+
\phi_{ij}(YY)' &= \phi_{ij}(YY) + d\phi_i - d\phi_j,
\end{align}
+
\end{align}\qquad (6)
 
</math></center>
 
</math></center>
It is quite pleasing that this agrees perfectly with the analysis of the previous section, and the only difference is one of emphasis.  Rather than using fixed delays <math>\tau_1</math> and <math>\tau_2</math>, here we are using the frequency-dependent delay-phaseActually, there is another, no-so-trivial difference.  Here I am considering making these phase corrections first, and then applying the feed-rotation correction, i.e.:
+
where the third term has an offset of <math>\pi</math> because this term should be flipped for negative parallactic angle, i.e. should be <math>\phi_{ij}(YX) = \phi_j - \phi_i + \pi</math>.  After the corrections are applied, we have
 
<center><math>
 
<center><math>
 
\begin{align}
 
\begin{align}
XX_{out} &= \cos\Delta\chi XX'_{in} + \sin\Delta\chi YX'_{in}, \\
+
\phi_{ij}(XX)' &= \phi_j - \phi_i \\
XY_{out} &= (\cos\Delta\chi XY'_{in} + \sin\Delta\chi YY'_{in}), \\
+
\phi_{ij}(XY)' &= \phi_j - \phi_i, \\
YX_{out} &= (\cos\Delta\chi YX'_{in} - \sin\Delta\chi XX'_{in}), \\
+
\phi_{ij}(YX)' &= \phi_j - \phi_i + \pi, \\
YY_{out} &= (\cos\Delta\chi YY'_{in} - \sin\Delta\chi XY'_{in}),
+
\phi_{ij}(YY)' &= \phi_j - \phi_i.
 
\end{align}
 
\end{align}
 
</math></center>
 
</math></center>
where the primed quantities are the phase-corrected channel data.
 
  
I have analyzed a set of observations and got the values for <math>d\phi_i, d\phi_14</math>, but when I attempt to make the corrections to parallel and crossed data I find that these are the required corrections:
+
I tried applying the feed rotation correction for data taken on 2017-07-02, and it does seem to work.  '''Figures 2x''' and '''3x''' show the amplitude and phase on all baselines with Ant 14, with light green for data before correction and black for after correction.  For ants 1-8 and 12, the XX and YY amplitudes have increased a bit, while the XY and YX amplitudes are much reduced.  The corresponding phases are slightly improved in XX and YY, and noise-like for XY and YX (less so on YX for some antennas).  For the other antennas, no correction was made since those feeds are already parallel to Ant 14.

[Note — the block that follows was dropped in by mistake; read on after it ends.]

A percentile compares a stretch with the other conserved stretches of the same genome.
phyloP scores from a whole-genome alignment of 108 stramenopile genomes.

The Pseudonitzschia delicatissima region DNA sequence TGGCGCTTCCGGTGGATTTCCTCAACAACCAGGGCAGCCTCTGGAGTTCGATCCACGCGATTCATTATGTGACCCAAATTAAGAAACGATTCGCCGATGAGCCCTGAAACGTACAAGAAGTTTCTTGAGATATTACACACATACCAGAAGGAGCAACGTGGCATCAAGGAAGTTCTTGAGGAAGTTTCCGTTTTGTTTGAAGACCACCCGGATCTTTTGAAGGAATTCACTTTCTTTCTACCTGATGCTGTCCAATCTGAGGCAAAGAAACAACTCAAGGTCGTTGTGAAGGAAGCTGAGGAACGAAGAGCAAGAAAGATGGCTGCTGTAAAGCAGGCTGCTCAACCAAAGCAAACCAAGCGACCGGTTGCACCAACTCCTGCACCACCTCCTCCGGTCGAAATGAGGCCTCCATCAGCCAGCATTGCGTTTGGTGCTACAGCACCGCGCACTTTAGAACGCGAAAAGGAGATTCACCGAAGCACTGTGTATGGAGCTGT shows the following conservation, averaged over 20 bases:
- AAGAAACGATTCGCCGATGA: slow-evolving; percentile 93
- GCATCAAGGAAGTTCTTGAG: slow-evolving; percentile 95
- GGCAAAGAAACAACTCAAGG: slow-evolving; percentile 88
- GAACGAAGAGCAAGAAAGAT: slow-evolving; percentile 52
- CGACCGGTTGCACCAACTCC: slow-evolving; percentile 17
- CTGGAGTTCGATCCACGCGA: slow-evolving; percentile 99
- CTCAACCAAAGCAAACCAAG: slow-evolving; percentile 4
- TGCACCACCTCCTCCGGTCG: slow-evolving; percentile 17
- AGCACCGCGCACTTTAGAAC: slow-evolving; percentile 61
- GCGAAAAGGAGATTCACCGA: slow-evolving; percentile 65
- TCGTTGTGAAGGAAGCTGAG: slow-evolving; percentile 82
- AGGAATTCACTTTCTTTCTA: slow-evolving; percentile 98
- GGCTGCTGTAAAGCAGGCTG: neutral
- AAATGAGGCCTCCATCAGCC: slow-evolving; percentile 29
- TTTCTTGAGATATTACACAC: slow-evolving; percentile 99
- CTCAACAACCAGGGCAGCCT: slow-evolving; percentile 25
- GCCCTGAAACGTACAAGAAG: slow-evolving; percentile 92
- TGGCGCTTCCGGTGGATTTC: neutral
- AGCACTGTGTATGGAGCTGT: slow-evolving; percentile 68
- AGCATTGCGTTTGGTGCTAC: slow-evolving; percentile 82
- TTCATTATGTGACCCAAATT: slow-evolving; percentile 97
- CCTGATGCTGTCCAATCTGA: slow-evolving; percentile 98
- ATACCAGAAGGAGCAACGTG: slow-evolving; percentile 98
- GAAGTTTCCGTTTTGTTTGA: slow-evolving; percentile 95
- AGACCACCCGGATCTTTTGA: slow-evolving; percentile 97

+
 
 +
The proof of this scheme will be seen when we observe a calibrator for many hours while the parallactic angle changes over HA, and then see that the amplitude time profiles become steady and well behaved.
 +
 
 +
Ultimately, the X-Y delays will need to be measured periodically (especially if the correlator is rebooted or X and Y delays are changed for other reasons), and then stored as a new calibration type in the SQL database.
 +
 
 +
== Comparison with the Mathematical Description in the Earlier Section ==
 +
We now want to see how this compares with the mathematical development in the previous section.  It turns out that they are the same, as long as we rewrite the expression <math>2\pi f\tau_i = \phi_i - \pi/2</math>.  To see this, first write the corrections in equation (6) in matrix form:
 
<center><math>
 
<center><math>
\begin{align}
+
\begin{bmatrix}
\phi_{ij}(XX)' &= \phi_{ij}(XX),\quad\text{no correction} \\
+
XX \\
\phi_{ij}(XY)' &= \phi_{ij}(XY) - d\phi_j, \\
+
XY  \\
\phi_{ij}(YX)' &= \phi_{ij}(YX) + d\phi_i + \pi + n_i\pi, \\
+
YX  \\
\phi_{ij}(YY)' &= \phi_{ij}(YY) + d\phi_i - d\phi_{14} + n_i\pi.
+
YY
\end{align}
+
\end{bmatrix}_{in}
 +
=  
 +
\begin{bmatrix}
 +
\cos\Delta\chi  &      0    & -\sin\Delta\chi &    0      \\
 +
    0    &  \cos\Delta\chi &    0    & -\sin\Delta\chi  \\
 +
\sin\Delta\chi &      0    & \cos\Delta\chi &    0      \\
 +
    0    & \sin\Delta\chi &    0    & \cos\Delta\chi
 +
\end{bmatrix}
 +
\begin{bmatrix}
 +
    1    &              0          &                0        &              0            \\
 +
    0    &  e^{-i(d\phi_j - \pi/2)} &                0        &              0            \\
 +
    0    &              0          &  e^{i(d\phi_i - \pi/2)} &             0            \\
 +
    0    &              0          &                0        & e^{i(d\phi_i - d\phi_j)}
 +
\end{bmatrix}
 +
\begin{bmatrix}
 +
XX  \\
 +
XY  \\
 +
YX  \\
 +